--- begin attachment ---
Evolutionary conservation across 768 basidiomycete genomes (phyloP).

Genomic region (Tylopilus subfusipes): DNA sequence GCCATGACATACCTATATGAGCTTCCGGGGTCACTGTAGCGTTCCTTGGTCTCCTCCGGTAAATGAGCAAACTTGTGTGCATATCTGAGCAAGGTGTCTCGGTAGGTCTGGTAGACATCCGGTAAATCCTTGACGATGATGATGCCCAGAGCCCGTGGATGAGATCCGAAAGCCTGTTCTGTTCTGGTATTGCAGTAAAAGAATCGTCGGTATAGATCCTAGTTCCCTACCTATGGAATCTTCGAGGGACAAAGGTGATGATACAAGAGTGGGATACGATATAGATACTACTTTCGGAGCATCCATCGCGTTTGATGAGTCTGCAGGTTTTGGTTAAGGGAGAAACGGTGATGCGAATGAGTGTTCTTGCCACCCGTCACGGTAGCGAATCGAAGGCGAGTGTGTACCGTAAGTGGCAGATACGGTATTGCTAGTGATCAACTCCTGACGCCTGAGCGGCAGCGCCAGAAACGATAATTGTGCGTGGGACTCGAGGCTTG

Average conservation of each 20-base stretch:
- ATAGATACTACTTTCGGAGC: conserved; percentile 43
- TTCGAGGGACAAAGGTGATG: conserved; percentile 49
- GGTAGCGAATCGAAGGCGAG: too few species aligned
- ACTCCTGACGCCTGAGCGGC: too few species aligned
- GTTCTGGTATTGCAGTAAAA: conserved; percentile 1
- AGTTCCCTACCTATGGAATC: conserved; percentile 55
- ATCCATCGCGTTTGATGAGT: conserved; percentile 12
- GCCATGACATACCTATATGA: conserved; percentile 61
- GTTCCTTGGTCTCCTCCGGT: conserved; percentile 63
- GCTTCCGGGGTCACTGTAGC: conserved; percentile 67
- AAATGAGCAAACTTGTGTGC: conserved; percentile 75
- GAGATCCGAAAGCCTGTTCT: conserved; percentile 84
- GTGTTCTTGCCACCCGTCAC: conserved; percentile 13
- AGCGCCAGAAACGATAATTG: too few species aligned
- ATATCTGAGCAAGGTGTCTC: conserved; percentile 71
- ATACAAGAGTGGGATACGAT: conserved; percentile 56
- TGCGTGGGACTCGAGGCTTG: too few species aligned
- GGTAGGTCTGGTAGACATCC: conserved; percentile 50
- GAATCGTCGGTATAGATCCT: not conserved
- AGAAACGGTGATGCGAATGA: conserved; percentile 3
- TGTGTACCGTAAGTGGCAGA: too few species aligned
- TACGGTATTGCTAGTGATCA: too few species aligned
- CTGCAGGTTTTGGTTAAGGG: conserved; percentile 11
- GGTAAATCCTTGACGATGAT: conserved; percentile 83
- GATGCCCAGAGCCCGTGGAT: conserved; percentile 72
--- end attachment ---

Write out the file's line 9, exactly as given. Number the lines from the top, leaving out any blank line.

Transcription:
- AGTTCCCTACCTATGGAATC: conserved; percentile 55